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In a small building in a shopping plaza on Rohnert Park's east side, Phantasia Gabriel nursed her dreams, which lay across Highway 101 at the fast-rising Graton Resort & Casino, where she hopes to become a poker dealer.

"I just turned 21 and I went to Vegas for my birthday," said the Santa Rosa resident, one of 100 people who on Monday attended the first round of interviews for the initial batch of a projected 2,000 casino jobs.

"I saw how much fun those girls were having and I want to be one of them," said Gabriel, who currently works as a membership counselor at a 24-Hour Fitness gym.

In a Crayola-colored waiting room at the Graton Resort & Casino Employment Center, at the Mountain Shadows Plaza, Gabriel and a roomful of other hopefuls watched a video on a repeating loop.

The casino, now under construction along Wilfred Avenue, is owned by the Federated Indians of Graton Rancheria, and the tribe's chairman, Greg Sarris, had been filmed against a lush Sonoma County vista.

He said: "When we started this, we said, 'If we can get a casino, we will only do this if it will be something that will benefit us as well as other people, and position us once again to be keepers of the land.'"

The general manager of the 3,000-slot machine casino, Joe Hasson, appeared against a cinematic backdrop of the Golden Gate Bridge. The casino resort, set to open late this year, would be "setting the bar at a level the Bay Area has not seen," he said.

"This is something I've always wanted to do," said Veronica Jaynes, 33, of Santa Rosa. A stay-at-home mother for 10 years now, she's ready to work, she said, surrounded by posters that proclaimed, among other things, that smiles were key attributes for employees to display.

"The ideal position would be as a dealer," Jaynes said. "Getting myself out in the work-world would be great."

About 800 dealers will be hired for the 24-hour operation, said Valerie Murzl, human resources director at Station Casinos, which will run the casino resort for seven years. The company is to get a management fee for the first four years of 24 percent of net revenues — which are projected to be $440 million a year by 2016 — and 27 percent for the last three years of its contract.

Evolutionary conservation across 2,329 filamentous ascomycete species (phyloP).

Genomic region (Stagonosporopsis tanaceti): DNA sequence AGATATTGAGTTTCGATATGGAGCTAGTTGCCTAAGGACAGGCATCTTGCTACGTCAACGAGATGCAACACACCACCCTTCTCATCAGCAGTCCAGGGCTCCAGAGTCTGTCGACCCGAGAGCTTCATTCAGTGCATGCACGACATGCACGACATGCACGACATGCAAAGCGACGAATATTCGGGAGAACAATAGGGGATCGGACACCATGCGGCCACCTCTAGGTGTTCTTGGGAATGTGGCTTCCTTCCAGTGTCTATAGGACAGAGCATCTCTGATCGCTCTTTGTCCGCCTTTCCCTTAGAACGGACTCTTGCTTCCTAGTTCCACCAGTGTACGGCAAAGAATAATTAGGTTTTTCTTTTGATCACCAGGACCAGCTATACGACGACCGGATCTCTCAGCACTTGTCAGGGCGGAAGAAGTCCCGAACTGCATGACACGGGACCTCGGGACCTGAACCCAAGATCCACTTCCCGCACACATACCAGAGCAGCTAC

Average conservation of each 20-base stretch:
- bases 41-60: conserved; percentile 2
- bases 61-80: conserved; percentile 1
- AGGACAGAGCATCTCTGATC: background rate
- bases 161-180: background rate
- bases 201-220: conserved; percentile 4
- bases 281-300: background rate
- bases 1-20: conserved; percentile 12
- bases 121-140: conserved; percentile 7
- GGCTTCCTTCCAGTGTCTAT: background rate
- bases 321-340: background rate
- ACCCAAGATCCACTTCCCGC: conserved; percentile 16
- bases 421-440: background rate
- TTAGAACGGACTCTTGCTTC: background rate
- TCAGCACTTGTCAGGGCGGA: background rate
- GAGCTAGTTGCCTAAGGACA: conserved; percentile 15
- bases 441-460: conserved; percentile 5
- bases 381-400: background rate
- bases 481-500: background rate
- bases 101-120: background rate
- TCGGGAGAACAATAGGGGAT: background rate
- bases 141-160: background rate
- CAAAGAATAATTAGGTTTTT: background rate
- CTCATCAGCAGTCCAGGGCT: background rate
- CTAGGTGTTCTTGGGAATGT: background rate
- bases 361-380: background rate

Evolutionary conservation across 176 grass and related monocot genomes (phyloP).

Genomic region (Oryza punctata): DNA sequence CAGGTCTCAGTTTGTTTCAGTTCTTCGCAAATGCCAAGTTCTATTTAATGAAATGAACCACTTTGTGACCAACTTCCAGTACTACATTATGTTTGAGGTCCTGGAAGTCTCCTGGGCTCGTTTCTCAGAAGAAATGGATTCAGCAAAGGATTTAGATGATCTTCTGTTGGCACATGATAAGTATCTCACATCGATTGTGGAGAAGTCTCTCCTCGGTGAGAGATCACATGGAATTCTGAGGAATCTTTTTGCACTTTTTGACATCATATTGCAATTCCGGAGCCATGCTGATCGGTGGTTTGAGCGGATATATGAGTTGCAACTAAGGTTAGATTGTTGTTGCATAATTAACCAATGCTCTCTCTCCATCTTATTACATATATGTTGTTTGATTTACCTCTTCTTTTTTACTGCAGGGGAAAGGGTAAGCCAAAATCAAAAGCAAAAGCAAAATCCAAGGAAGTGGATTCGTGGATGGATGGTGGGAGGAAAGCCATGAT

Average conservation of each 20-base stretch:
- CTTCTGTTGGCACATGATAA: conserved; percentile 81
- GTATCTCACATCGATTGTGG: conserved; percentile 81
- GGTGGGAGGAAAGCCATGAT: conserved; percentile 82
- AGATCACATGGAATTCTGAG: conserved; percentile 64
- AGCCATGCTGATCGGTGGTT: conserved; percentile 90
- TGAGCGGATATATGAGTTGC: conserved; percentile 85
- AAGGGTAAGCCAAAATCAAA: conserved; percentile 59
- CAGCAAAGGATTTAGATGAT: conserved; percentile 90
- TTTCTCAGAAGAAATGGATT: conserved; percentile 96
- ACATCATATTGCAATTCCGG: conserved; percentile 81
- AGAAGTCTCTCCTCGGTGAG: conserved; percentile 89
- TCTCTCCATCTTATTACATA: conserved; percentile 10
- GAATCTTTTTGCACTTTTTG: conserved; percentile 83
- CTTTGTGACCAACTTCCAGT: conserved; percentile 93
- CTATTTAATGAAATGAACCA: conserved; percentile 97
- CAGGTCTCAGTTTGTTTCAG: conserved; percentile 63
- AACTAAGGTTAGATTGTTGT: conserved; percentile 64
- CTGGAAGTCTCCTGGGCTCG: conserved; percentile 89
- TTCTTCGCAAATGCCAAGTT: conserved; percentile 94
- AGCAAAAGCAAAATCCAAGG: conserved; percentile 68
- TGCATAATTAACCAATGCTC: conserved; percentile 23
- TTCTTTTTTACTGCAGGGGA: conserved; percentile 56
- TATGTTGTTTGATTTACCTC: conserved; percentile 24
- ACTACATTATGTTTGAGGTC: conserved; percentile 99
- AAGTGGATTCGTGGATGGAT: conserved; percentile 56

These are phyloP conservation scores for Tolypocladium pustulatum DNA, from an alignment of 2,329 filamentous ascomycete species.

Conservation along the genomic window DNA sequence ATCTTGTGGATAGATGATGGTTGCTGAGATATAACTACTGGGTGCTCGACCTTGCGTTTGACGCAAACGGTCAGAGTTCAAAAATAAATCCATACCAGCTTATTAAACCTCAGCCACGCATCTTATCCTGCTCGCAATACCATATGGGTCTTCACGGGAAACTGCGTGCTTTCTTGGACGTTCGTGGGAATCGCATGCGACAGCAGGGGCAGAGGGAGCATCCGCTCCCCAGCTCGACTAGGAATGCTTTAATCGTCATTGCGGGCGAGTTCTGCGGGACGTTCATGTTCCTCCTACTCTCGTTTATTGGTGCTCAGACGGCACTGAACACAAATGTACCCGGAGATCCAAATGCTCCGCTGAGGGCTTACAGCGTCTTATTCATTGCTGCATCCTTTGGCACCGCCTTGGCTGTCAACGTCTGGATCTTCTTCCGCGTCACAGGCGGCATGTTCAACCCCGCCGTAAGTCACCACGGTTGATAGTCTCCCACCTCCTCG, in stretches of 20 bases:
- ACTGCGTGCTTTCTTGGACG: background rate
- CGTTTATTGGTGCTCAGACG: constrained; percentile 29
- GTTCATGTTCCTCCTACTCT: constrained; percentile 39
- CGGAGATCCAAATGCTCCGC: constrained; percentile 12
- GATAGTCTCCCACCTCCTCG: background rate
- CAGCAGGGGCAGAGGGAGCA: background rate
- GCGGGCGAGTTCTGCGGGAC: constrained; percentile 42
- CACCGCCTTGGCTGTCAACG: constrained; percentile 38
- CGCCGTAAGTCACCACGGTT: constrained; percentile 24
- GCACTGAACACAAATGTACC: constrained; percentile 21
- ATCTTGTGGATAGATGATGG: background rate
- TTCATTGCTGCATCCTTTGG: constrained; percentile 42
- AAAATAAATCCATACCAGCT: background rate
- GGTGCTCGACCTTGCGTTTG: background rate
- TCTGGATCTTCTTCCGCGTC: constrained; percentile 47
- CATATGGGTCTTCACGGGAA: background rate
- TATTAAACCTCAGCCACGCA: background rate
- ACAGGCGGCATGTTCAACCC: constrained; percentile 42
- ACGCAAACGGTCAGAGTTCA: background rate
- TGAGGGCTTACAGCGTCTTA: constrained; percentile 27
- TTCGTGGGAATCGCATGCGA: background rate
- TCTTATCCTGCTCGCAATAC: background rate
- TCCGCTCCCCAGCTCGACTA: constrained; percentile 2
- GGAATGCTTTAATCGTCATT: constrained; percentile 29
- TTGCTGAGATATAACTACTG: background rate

In the past week, 3,000 people submitted applications through the gratonresortcasino.com website for jobs, Murzl said. The first positions to be filled are for dealers, security staff and hospitality jobs related to slot machines.

"So far we've been drawing from local people, we're seeing a lot from Sonoma County," Hasson said. He said he expects 5,000 to 6,000 people will be interviewed to fill the available jobs.

"This is a painless process," Julie Joyce, one of a team of North Bay residents hired to perform screening interviews, said to Kristin Dagenais, 32, who wants to be a dealer.

"Why do you want to work for the Graton Resort & Casino?" Joyce asked. She was in one of a row of cubicles set up for the first stop on a conveyor belt of interviews.

"I've always liked the fast pace," said Dagenais, a Santa Rosa resident and a stay-at-home mother. "I love bright lights and the community. I love people."

The hallway was crowded with job-seekers and Station Casinos staff. In a room to the side there were 16 stacks of manila folders on a table. Each folder was full of papers — applications and resumes presumably — and each stack was labeled in a scrawl of black magic marker: "Poker dealer," one said. "Security EMT," said another. "Casino host," said a third.

Wendell White of Windsor waited in another room after making it through two interviews.

"I felt like the questions they asked, I had the answers. I definitely hit the ball," said White, 51.

Recently laid off from a job as a manufacturing technician, he applied to be a slot machine technician, figuring his skills would be a good match.

"It's a great opportunity because they don't have a lot of options out there," White said of his efforts to find another job. "There's hiring but it's hard to get behind that door unless you know someone."

Dagenais sat down for a second interview.

"I understand you're interested in the dealer's school," interviewer Dave Shumaker said.

"Highly," said Dagenais.

"I'll sign you up for that," Shumaker said.

Soon, more applicants filled the waiting room.

"I've always liked casinos and that environment," said Sterling Monterrosa, 21, of Santa Rosa, who is now a bookkeeper at a Safeway.

He was confident, but even if he doesn't get the job he wants as a dealer or slot ambassador, he said, "I think it'll be nice to have somewhere to go around here, there's not a lot of entertainment."

Meanwhile, Casino opponents are still fighting the $800 million project. An Aug. 2 trial date has been set for a lawsuit filed by Stop the Casino 101 against Gov. Jerry Brown that challenges the legal status of the Graton Rancheria's 254-acre reservation outside Rohnert Park.

The suit aims to overturn a 2012 agreement between the state and the Graton Rancheria that allows the tribe to run a Las Vegas-style casino.

You can reach Staff Writer Jeremy Hay at 521-5212 or jeremy.hay@pressdemocrat.com.